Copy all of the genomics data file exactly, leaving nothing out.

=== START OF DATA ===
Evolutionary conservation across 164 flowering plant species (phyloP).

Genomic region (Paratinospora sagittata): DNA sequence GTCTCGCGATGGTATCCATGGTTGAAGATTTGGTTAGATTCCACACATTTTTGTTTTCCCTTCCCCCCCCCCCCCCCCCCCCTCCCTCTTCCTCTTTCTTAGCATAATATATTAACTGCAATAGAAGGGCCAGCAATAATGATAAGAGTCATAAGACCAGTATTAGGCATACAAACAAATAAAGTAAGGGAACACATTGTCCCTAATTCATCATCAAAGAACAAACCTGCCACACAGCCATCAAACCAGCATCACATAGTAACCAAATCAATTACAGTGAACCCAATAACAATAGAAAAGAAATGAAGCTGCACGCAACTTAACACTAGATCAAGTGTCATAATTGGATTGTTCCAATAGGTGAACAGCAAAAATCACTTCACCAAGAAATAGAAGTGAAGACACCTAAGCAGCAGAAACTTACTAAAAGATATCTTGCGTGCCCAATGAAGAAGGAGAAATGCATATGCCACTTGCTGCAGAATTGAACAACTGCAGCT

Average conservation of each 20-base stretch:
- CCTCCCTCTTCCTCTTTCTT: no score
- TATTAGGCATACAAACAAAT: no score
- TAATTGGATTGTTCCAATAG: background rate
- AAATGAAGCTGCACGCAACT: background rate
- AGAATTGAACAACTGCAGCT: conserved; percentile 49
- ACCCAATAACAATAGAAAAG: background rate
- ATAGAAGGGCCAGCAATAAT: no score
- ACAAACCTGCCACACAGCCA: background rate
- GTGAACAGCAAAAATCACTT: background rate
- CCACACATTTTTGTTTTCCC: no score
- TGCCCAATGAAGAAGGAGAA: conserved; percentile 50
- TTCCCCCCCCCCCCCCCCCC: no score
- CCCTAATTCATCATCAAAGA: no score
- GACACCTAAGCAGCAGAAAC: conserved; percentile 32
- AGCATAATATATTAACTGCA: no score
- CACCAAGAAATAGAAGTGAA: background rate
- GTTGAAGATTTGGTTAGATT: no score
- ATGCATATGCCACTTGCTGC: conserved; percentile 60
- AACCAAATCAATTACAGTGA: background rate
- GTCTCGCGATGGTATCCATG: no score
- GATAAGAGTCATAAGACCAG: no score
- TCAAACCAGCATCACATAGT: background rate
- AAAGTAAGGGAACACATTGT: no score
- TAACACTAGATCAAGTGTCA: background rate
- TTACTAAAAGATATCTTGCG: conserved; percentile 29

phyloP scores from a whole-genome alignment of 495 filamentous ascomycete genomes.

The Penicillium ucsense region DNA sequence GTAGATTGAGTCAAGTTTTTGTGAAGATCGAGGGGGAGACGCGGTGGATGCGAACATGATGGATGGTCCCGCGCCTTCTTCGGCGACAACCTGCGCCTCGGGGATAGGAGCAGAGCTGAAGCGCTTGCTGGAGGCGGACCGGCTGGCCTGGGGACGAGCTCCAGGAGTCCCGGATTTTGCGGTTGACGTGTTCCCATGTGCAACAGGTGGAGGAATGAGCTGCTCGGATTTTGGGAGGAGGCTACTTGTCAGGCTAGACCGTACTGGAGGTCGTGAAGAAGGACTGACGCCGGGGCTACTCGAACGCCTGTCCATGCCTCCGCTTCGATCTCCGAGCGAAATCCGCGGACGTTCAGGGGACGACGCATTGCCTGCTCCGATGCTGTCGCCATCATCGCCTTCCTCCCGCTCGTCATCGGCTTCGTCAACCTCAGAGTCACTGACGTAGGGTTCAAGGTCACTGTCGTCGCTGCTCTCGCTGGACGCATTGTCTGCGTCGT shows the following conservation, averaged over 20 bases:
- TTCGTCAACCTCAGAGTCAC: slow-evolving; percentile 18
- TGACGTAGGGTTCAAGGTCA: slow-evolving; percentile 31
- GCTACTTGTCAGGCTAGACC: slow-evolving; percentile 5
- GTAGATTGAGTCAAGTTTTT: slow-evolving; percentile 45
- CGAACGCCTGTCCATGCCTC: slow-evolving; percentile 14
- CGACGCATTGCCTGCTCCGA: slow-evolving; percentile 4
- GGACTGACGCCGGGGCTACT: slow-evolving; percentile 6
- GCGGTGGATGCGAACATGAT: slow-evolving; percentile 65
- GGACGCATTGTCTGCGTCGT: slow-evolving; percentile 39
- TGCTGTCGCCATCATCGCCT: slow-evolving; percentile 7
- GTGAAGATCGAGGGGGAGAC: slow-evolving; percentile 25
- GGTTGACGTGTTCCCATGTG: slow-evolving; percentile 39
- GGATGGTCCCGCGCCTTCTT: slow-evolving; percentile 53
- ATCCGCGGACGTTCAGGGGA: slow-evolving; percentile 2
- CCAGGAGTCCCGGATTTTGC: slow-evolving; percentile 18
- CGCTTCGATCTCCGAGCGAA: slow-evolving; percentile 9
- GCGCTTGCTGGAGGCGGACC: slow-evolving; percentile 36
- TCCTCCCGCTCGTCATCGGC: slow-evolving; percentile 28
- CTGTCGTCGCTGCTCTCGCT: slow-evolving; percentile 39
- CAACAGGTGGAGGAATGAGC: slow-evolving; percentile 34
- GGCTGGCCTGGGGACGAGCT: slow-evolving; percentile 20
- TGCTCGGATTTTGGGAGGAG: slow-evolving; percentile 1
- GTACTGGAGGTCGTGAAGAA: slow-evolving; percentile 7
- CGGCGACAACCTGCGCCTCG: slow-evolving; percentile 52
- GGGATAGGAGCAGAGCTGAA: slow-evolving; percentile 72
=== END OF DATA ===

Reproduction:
Evolutionary conservation across 164 flowering plant species (phyloP).

Genomic region (Paratinospora sagittata): DNA sequence GTCTCGCGATGGTATCCATGGTTGAAGATTTGGTTAGATTCCACACATTTTTGTTTTCCCTTCCCCCCCCCCCCCCCCCCCCTCCCTCTTCCTCTTTCTTAGCATAATATATTAACTGCAATAGAAGGGCCAGCAATAATGATAAGAGTCATAAGACCAGTATTAGGCATACAAACAAATAAAGTAAGGGAACACATTGTCCCTAATTCATCATCAAAGAACAAACCTGCCACACAGCCATCAAACCAGCATCACATAGTAACCAAATCAATTACAGTGAACCCAATAACAATAGAAAAGAAATGAAGCTGCACGCAACTTAACACTAGATCAAGTGTCATAATTGGATTGTTCCAATAGGTGAACAGCAAAAATCACTTCACCAAGAAATAGAAGTGAAGACACCTAAGCAGCAGAAACTTACTAAAAGATATCTTGCGTGCCCAATGAAGAAGGAGAAATGCATATGCCACTTGCTGCAGAATTGAACAACTGCAGCT

Average conservation of each 20-base stretch:
- CCTCCCTCTTCCTCTTTCTT: no score
- TATTAGGCATACAAACAAAT: no score
- TAATTGGATTGTTCCAATAG: background rate
- AAATGAAGCTGCACGCAACT: background rate
- AGAATTGAACAACTGCAGCT: conserved; percentile 49
- ACCCAATAACAATAGAAAAG: background rate
- ATAGAAGGGCCAGCAATAAT: no score
- ACAAACCTGCCACACAGCCA: background rate
- GTGAACAGCAAAAATCACTT: background rate
- CCACACATTTTTGTTTTCCC: no score
- TGCCCAATGAAGAAGGAGAA: conserved; percentile 50
- TTCCCCCCCCCCCCCCCCCC: no score
- CCCTAATTCATCATCAAAGA: no score
- GACACCTAAGCAGCAGAAAC: conserved; percentile 32
- AGCATAATATATTAACTGCA: no score
- CACCAAGAAATAGAAGTGAA: background rate
- GTTGAAGATTTGGTTAGATT: no score
- ATGCATATGCCACTTGCTGC: conserved; percentile 60
- AACCAAATCAATTACAGTGA: background rate
- GTCTCGCGATGGTATCCATG: no score
- GATAAGAGTCATAAGACCAG: no score
- TCAAACCAGCATCACATAGT: background rate
- AAAGTAAGGGAACACATTGT: no score
- TAACACTAGATCAAGTGTCA: background rate
- TTACTAAAAGATATCTTGCG: conserved; percentile 29

phyloP scores from a whole-genome alignment of 495 filamentous ascomycete genomes.

The Penicillium ucsense region DNA sequence GTAGATTGAGTCAAGTTTTTGTGAAGATCGAGGGGGAGACGCGGTGGATGCGAACATGATGGATGGTCCCGCGCCTTCTTCGGCGACAACCTGCGCCTCGGGGATAGGAGCAGAGCTGAAGCGCTTGCTGGAGGCGGACCGGCTGGCCTGGGGACGAGCTCCAGGAGTCCCGGATTTTGCGGTTGACGTGTTCCCATGTGCAACAGGTGGAGGAATGAGCTGCTCGGATTTTGGGAGGAGGCTACTTGTCAGGCTAGACCGTACTGGAGGTCGTGAAGAAGGACTGACGCCGGGGCTACTCGAACGCCTGTCCATGCCTCCGCTTCGATCTCCGAGCGAAATCCGCGGACGTTCAGGGGACGACGCATTGCCTGCTCCGATGCTGTCGCCATCATCGCCTTCCTCCCGCTCGTCATCGGCTTCGTCAACCTCAGAGTCACTGACGTAGGGTTCAAGGTCACTGTCGTCGCTGCTCTCGCTGGACGCATTGTCTGCGTCGT shows the following conservation, averaged over 20 bases:
- TTCGTCAACCTCAGAGTCAC: slow-evolving; percentile 18
- TGACGTAGGGTTCAAGGTCA: slow-evolving; percentile 31
- GCTACTTGTCAGGCTAGACC: slow-evolving; percentile 5
- GTAGATTGAGTCAAGTTTTT: slow-evolving; percentile 45
- CGAACGCCTGTCCATGCCTC: slow-evolving; percentile 14
- CGACGCATTGCCTGCTCCGA: slow-evolving; percentile 4
- GGACTGACGCCGGGGCTACT: slow-evolving; percentile 6
- GCGGTGGATGCGAACATGAT: slow-evolving; percentile 65
- GGACGCATTGTCTGCGTCGT: slow-evolving; percentile 39
- TGCTGTCGCCATCATCGCCT: slow-evolving; percentile 7
- GTGAAGATCGAGGGGGAGAC: slow-evolving; percentile 25
- GGTTGACGTGTTCCCATGTG: slow-evolving; percentile 39
- GGATGGTCCCGCGCCTTCTT: slow-evolving; percentile 53
- ATCCGCGGACGTTCAGGGGA: slow-evolving; percentile 2
- CCAGGAGTCCCGGATTTTGC: slow-evolving; percentile 18
- CGCTTCGATCTCCGAGCGAA: slow-evolving; percentile 9
- GCGCTTGCTGGAGGCGGACC: slow-evolving; percentile 36
- TCCTCCCGCTCGTCATCGGC: slow-evolving; percentile 28
- CTGTCGTCGCTGCTCTCGCT: slow-evolving; percentile 39
- CAACAGGTGGAGGAATGAGC: slow-evolving; percentile 34
- GGCTGGCCTGGGGACGAGCT: slow-evolving; percentile 20
- TGCTCGGATTTTGGGAGGAG: slow-evolving; percentile 1
- GTACTGGAGGTCGTGAAGAA: slow-evolving; percentile 7
- CGGCGACAACCTGCGCCTCG: slow-evolving; percentile 52
- GGGATAGGAGCAGAGCTGAA: slow-evolving; percentile 72